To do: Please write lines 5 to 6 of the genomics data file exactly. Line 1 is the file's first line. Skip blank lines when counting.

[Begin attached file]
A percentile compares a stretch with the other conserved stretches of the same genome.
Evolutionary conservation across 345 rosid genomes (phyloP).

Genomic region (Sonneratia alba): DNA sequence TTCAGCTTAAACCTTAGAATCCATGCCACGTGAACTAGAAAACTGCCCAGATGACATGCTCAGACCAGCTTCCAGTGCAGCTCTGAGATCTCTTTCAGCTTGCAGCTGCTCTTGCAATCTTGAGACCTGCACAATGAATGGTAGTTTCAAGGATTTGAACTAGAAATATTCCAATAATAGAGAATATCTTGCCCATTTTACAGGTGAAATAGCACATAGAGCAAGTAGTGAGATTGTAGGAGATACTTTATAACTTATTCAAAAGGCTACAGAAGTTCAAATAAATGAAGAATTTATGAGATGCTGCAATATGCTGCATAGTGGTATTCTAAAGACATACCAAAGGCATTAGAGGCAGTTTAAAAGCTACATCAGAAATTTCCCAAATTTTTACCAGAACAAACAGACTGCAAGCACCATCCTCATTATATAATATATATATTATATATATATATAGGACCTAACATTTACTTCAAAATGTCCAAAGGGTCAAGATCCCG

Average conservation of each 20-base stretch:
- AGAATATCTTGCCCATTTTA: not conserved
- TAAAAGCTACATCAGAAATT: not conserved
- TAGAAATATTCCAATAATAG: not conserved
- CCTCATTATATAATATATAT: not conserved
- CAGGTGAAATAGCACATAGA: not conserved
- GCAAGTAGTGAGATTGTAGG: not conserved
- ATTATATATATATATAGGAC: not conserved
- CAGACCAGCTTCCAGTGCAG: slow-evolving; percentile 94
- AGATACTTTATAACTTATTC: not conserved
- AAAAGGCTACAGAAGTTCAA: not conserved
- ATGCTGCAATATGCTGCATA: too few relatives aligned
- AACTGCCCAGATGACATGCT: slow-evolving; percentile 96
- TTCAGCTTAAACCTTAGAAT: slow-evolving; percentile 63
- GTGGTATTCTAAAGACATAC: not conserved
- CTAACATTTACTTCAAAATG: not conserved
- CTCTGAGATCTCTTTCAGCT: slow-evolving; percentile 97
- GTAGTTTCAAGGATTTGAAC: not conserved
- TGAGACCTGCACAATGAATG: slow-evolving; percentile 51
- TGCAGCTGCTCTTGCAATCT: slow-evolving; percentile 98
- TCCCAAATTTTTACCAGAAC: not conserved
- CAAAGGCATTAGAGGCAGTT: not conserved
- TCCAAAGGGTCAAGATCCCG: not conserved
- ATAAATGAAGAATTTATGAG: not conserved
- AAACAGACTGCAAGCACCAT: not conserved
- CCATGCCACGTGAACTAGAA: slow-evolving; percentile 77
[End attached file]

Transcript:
- AGAATATCTTGCCCATTTTA: not conserved
- TAAAAGCTACATCAGAAATT: not conserved